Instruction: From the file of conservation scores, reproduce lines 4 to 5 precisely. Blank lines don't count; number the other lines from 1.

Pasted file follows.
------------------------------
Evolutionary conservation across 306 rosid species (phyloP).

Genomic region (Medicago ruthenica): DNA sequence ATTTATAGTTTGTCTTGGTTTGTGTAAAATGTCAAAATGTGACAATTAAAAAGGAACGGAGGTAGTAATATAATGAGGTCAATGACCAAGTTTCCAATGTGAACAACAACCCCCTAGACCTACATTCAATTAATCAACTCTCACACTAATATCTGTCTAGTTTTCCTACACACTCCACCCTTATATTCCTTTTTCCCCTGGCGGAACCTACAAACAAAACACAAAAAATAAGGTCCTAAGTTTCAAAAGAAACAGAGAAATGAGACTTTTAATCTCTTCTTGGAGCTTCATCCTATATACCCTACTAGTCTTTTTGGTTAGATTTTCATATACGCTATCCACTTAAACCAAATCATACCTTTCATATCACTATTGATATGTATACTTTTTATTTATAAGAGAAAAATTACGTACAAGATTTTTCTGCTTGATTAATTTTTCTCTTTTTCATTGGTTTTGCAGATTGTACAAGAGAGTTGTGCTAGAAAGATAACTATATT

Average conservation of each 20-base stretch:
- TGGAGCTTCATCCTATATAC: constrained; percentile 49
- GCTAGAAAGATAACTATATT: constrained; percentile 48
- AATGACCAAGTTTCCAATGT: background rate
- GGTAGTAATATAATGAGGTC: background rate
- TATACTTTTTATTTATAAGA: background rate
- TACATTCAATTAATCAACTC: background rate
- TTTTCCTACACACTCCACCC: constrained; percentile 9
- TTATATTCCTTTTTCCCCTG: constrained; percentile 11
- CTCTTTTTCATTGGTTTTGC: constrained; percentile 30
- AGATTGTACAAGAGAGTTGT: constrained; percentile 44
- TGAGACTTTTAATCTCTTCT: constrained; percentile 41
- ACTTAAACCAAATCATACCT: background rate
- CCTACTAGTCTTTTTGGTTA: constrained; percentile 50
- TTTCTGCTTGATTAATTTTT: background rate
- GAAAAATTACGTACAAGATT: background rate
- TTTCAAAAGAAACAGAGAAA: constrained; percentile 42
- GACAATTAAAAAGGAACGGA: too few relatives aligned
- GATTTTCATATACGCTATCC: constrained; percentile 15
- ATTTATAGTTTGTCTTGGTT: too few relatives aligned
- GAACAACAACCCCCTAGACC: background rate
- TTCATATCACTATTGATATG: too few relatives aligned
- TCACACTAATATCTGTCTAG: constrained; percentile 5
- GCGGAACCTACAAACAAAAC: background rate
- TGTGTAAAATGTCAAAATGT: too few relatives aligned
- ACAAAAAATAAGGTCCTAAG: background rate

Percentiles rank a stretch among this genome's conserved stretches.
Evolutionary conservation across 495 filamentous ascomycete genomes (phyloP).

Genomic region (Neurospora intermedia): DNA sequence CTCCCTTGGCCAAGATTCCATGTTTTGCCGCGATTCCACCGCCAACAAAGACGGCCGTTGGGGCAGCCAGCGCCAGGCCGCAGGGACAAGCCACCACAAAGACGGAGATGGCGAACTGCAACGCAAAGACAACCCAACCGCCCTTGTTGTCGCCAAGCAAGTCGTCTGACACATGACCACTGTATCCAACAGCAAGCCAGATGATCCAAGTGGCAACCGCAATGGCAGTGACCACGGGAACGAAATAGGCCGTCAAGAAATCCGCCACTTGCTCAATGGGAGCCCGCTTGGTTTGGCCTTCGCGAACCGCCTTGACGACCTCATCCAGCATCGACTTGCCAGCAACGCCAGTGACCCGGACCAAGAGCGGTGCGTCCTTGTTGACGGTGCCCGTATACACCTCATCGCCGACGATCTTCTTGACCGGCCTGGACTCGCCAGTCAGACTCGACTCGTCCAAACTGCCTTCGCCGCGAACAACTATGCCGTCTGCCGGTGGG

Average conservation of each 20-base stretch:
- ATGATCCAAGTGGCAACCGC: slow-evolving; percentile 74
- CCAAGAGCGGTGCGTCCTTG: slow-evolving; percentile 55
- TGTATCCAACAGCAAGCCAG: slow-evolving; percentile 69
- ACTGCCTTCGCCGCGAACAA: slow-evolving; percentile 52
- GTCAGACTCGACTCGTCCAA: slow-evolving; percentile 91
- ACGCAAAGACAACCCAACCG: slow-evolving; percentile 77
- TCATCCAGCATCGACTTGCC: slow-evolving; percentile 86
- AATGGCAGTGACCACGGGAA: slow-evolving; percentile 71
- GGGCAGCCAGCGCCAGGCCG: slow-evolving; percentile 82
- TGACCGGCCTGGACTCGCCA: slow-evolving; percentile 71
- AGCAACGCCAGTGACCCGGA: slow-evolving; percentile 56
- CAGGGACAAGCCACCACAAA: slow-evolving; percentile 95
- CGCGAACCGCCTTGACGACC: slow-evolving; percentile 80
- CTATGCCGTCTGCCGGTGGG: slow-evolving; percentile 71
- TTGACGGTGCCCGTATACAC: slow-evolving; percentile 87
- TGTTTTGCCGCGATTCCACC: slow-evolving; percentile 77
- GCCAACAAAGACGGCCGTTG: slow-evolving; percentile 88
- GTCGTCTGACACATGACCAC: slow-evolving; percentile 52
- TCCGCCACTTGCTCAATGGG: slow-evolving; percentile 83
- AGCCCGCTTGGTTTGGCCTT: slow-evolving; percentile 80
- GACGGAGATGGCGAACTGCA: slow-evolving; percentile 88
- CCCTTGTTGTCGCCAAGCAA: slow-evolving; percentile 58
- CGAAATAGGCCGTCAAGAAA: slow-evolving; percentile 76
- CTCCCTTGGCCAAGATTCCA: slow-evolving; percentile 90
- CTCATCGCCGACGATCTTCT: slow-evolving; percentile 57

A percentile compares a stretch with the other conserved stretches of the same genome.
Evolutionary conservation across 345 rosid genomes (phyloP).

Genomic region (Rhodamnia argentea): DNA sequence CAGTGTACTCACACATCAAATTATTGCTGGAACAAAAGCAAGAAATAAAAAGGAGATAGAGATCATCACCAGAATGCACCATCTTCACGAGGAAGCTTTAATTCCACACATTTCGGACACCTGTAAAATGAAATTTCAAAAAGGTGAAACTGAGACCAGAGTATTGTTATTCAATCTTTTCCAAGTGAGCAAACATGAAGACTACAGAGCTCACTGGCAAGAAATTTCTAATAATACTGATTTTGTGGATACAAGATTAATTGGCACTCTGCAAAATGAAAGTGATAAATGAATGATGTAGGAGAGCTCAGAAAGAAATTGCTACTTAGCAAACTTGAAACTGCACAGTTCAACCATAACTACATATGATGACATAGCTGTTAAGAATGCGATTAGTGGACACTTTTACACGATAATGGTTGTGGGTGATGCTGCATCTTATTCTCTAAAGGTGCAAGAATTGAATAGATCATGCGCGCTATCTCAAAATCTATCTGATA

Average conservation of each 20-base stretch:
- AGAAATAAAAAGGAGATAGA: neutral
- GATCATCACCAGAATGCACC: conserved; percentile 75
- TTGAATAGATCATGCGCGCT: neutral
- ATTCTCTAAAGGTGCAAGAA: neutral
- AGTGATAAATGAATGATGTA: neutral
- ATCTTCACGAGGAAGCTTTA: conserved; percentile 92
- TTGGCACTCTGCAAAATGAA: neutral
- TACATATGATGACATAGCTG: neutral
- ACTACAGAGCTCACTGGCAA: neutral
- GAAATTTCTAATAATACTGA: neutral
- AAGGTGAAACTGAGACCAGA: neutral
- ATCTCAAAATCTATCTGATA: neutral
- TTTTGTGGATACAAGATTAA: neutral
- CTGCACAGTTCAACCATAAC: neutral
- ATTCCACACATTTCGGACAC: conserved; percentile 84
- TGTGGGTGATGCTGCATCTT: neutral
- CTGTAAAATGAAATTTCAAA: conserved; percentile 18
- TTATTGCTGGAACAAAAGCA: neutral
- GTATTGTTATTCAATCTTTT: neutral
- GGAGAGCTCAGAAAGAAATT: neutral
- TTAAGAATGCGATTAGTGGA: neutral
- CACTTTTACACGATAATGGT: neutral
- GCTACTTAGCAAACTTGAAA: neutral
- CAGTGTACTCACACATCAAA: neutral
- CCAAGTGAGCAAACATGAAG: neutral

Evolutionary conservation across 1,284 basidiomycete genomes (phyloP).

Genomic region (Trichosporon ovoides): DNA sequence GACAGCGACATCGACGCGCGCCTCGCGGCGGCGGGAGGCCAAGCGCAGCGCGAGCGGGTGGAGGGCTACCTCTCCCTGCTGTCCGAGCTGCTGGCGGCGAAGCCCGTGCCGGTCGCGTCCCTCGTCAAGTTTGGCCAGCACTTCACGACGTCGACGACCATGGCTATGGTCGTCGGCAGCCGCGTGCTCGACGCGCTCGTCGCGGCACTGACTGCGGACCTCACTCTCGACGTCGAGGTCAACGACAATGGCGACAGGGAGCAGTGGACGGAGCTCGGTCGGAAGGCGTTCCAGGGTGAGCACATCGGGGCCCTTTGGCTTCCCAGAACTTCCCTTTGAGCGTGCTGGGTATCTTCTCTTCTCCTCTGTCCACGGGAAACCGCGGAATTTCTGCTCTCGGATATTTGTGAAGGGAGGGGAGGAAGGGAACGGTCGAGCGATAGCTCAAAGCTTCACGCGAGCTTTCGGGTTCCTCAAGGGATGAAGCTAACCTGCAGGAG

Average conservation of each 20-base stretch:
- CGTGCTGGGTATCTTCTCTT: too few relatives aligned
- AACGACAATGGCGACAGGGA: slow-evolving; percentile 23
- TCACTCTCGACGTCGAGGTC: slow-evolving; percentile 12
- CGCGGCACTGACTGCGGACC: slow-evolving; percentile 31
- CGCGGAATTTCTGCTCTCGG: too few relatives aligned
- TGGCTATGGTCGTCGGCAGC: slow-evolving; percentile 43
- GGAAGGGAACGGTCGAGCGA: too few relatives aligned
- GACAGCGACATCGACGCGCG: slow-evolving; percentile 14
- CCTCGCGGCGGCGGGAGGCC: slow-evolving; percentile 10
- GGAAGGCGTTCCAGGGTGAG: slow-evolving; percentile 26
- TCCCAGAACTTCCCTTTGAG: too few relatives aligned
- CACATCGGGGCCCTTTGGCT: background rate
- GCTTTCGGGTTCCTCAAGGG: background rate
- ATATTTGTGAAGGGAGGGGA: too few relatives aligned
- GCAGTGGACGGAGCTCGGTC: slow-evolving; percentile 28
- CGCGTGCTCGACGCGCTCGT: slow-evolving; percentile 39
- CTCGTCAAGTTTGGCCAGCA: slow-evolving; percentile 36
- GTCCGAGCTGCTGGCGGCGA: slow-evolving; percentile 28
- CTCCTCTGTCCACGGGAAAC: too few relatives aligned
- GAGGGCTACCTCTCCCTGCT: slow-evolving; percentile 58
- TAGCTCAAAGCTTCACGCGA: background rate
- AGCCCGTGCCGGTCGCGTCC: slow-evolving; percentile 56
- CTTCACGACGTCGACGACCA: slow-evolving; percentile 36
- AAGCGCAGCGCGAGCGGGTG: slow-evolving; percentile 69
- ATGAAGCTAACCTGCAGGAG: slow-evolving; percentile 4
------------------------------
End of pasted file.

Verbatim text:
- TGGAGCTTCATCCTATATAC: constrained; percentile 49
- GCTAGAAAGATAACTATATT: constrained; percentile 48